“In so many ways, it’s an amazing time to be witnessing what’s happening with psychedelics,” Incubus frontman Brandon Boyd tells SPIN. “In my lifetime, I’ve watched it go from something considered illicit and dangerous to something that can potentially cure alcoholism or rid someone of post-traumatic stress disorder. From a day-to-day point of view, the micro-dosing phenomenon has really changed a lot of people’s lives, including some who are close to me who have been on antidepressants or other types of SSRIs for large swaths of their lives.”
He continues, “in my opinion, a large part of that is a growing disillusionment with the kind of pharmacological middlemen — a massive, faceless, corporate conglomerate that doesn’t seem to care about any one person in particular. There are things available to us freely — sometimes right on the edges of our properties and encampments.”
To be sure, many in the psychedelic movement fear how quickly the cannabis industry was corporatized over the past decade, and are actively working to build a different model. PORTAL is also targeting users who may be new to voting and/or issues around psychedelics, helping them make informed decisions in their daily lives and at the ballot box.
“Psychedelics offer us an opportunity to rethink how the traditional pharmaceutical model has worked in prioritizing profit over access and healing,” says Shelby Hartman, the co-founder and editor-in-chief of the magazine and web platform DoubleBlind, whose content and educational videos are prominently featured on PORTAL and who was a featured speaker at Desert Daze. “There’s a lot of really interesting work being done around creative business models for drug development companies, like a stewardship model that gives back to indigenous stakeholders who’ve maintained the wisdom around these plants for many generations. All of this has greater implications for our society beyond whether mushrooms can heal depression.”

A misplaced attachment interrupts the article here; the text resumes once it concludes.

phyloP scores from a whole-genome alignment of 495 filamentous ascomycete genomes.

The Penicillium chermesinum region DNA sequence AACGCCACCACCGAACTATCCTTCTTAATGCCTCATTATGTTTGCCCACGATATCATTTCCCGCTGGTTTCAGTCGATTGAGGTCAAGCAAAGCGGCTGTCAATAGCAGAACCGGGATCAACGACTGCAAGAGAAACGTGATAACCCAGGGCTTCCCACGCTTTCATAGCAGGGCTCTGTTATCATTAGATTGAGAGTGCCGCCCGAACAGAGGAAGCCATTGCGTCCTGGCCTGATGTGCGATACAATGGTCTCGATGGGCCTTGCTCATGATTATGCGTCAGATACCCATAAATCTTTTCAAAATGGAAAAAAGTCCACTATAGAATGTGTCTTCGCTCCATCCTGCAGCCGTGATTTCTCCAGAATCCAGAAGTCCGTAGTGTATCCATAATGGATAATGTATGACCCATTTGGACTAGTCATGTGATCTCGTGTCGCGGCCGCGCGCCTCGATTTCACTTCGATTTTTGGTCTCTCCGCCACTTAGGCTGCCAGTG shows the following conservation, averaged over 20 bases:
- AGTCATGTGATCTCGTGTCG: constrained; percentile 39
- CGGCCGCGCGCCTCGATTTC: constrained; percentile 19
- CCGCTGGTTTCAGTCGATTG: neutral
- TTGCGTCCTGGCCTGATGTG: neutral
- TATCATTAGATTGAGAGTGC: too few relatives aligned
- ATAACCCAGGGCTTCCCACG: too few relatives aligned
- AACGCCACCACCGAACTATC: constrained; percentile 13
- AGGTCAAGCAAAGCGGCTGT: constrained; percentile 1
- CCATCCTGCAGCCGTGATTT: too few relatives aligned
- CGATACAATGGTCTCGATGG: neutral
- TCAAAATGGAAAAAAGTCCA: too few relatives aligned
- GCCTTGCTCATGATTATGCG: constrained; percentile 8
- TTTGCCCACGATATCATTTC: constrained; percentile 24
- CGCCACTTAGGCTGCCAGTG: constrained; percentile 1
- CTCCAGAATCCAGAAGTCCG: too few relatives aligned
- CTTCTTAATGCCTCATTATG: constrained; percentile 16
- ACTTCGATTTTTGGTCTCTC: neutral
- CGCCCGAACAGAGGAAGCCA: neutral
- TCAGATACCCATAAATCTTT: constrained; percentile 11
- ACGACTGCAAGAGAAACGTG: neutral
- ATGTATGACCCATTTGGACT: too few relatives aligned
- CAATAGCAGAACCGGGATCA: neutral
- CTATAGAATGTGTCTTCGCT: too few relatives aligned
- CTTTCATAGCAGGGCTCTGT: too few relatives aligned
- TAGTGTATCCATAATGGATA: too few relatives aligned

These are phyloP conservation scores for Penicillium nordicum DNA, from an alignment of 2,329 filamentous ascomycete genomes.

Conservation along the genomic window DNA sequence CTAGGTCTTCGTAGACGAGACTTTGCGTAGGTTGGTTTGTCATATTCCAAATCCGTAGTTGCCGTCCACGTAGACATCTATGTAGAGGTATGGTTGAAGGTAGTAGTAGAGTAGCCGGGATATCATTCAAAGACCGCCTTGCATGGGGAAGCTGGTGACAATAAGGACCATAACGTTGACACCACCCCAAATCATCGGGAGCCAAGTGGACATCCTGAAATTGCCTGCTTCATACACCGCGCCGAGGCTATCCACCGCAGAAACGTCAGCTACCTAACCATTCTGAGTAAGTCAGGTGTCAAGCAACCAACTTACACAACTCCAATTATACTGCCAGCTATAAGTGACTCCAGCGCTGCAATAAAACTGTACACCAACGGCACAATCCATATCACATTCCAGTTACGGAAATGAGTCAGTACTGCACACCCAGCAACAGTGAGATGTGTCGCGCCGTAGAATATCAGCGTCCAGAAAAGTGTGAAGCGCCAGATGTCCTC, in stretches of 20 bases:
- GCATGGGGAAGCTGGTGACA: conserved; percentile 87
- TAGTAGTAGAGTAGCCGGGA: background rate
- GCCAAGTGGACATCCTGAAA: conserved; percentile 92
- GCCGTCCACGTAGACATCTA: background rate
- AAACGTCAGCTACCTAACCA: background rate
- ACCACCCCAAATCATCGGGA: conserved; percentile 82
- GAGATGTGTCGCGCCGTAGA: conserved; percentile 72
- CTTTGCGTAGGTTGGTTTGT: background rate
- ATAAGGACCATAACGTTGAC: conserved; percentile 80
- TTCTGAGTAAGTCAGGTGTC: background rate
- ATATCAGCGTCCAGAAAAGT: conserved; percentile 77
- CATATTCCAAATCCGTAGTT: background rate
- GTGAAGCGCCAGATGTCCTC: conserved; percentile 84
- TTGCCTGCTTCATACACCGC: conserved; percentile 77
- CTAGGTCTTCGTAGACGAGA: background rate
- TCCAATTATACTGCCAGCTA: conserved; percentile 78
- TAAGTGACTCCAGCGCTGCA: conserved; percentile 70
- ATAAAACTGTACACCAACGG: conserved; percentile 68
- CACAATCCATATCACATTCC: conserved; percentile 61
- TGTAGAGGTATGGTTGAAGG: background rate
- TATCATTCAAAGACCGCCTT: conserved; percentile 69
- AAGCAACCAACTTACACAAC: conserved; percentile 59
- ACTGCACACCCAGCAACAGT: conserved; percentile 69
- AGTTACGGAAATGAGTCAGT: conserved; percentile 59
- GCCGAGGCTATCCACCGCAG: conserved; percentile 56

For the Glitch Mob member Justin Boreta, working with Propeller and PORTAL is an easy way for artists to connect with fans and causes they care about. “They’ve done the legwork to make this accessible,” he says. “I think it’s important for artists to come out of the psychedelic closet to help normalize the use — to talk about them in terms of mental health, spirituality, or safe recreational usage. It’s time to drop the taboo and have real conversations.”
At MAPS, which was founded in 1986 and remains at the forefront of aiding the scientific study of psychedelics, creative strategist Devon Phillips is tasked with cultivating what he calls “cultural-facing conversations” with musicians and celebrities. The hope is that they’ll be open to telling the full story of their psychedelic experiences, so others can learn from them.
“In a perfect world, we have people coming to us who want to go beyond just talking about their ayahuasca retreat,” says Phillips, who will be involved in MAPS’ contributions to the robust psychedelic programming at the 2023 edition of the South by Southwest festival in Austin, Texas. “We want the good and the bad. We want to know the actual healing and learning process they’ve gone through. We believe research is amazing, but research is only information. True education is transformation. People are looking for ways to heal, and they’re turning to their friends. That comes from platforms that reach barbershops, skate parks, salons, and basketball courts.”
Likewise, Deroche is aiming for PORTAL to provide an actionable platform to artists around psychedelic issues that goes beyond having them simply write a check, and instead creates a meaningful conversation. “Personally, if people want to go to Bonnaroo and take acid, that’s great, but that’s not what we’re promoting, and that’s not what we’re asking artists to promote,” he says. “We can help them go a lot deeper, which is all a part of introducing psychedelics to people for the first time, in the right way. We hope we can offer that outlet to more and more artists, and that they can point their fans to all the organizations we’re supporting and the education we’re providing around the subject.”